When I read about the death of Ursula K Le Guin in the New York Times, at the end of January, I thought how agreeable she sounded, remembered that I hadn’t found her books accessible when I first encountered them as an adolescent, for whatever reason, and decided to try reading one of them again.

It isn’t strange, but a little regrettable how an artist’s stock can go up when they die. It’s only that so many people have that same reaction– being reminded of something they’ve missed, finding new or renewed interest in a body of work that, with one inevitable event, has become a life’s work. The regret is that the artist doesn’t get to feel the appreciation.

Her first five books found resonance with me just now, having content about strangers, aliens living in foreign lands, because I am. After so many years in the country of my birth now living far away in what is on one hand much alike– an urban economy connected and woven into global commerce and trade– and on the other hand completely foreign in language, cultural expectations, experience, and values.

The fifth book, The Dispossessed, felt to me like a classic work on a par with the best of the classics. I feel amazed that it isn’t better known and more talked about. I feel amazed that it isn’t part of the cultural curriculum that we consider foundational for the well educated. Or perhaps it is, and I haven’t been, and I’m just getting around to it.

When it was published in 1974 it was called a utopian novel. It was a book about an experimental, anarchistic society, its successes and shortcomings, and its relationship to the worlds around it.

It reads to me, personally, now, as a book whose major theme is not the societies themselves or their relationships (of which this book describes many) but rather the relationship of the individual to society. Some think of Ayn Rand as owning that territory. The Dispossessed reminds me of The Fountainhead. I now think that she shares it. This book, being outside of any time or place in human experience, beyond the limits of a human city in a plausible time, demonstrates the relationship of the individual to society at the intersection of multiple worlds, civilizations, and governments.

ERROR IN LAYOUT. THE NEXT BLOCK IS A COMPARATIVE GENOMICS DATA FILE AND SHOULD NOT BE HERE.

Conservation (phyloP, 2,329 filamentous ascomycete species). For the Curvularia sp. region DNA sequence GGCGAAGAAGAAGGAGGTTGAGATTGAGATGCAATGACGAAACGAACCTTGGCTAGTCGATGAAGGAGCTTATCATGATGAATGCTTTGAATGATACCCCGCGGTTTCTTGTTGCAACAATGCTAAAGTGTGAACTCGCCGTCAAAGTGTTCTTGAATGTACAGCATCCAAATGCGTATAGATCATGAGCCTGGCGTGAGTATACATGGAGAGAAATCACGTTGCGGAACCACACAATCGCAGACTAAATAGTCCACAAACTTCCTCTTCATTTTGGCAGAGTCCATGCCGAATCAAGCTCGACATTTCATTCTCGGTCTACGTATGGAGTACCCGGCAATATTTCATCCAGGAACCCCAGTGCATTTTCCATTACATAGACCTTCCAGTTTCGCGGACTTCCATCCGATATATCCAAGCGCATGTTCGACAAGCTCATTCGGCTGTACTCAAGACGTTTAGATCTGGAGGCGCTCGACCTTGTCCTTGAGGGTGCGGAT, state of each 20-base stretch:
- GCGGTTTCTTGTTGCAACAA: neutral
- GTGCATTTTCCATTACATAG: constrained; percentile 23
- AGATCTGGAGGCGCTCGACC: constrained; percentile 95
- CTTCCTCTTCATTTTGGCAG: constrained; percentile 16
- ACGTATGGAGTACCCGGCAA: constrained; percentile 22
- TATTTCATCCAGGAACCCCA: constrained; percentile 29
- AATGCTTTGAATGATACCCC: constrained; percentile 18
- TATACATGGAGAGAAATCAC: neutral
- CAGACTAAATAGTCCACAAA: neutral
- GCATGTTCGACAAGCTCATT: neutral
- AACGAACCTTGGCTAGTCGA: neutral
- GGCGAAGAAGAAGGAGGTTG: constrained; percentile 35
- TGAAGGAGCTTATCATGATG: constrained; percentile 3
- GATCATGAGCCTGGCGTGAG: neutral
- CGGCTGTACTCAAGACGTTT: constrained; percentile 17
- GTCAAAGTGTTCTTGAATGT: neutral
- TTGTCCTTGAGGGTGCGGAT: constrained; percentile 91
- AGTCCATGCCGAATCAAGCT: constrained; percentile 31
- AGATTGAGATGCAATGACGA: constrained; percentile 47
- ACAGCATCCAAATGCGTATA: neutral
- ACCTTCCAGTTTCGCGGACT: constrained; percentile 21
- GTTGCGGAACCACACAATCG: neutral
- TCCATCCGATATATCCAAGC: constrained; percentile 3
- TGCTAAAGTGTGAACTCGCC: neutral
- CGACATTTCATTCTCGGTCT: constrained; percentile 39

For this reason it has lasting relevance and importance above parity with 1984 or Animal Farm, Catcher in the Rye or Fahrenheit 451 – all books that were part of the curriculum when I was young. We weren’t asked to consume Ayn Rand or Thomas Moore. Ursula K Le Guin was new then.

The relationship of the individual to society, the tensions around realization of individual potentials within the surround of their community, culture, economy, and government are forever, it seems to me, in flux and in tension.

How can a poor kid who’s smart contribute and find traction in an area that is dominated by those more privileged and perhaps, as often happens, insular? How does an individual with potential open up a group who has captured an area of discourse or commerce and established what they consider to be a norm? How does a person transcend their sex, race, economic status, language, education, or whatever attributes we perceive to constitute an “other”? How does a person find work that produces income while realizing the best expression of what they are, or potentially might be? How does a society support and encourage the very difficult work of sitting down and actually working, vs. getting by, or getting along, or fitting in? How do we help people who, facing their work, the incredible monster that it is, fall short, fail, fear, as we all do, give up, or fall into addiction or despair or depression?

These are to me questions of the greatest importance and measure of the success of a society. And that’s why I so much liked Ursula K Le Guin’s The Dispossessed.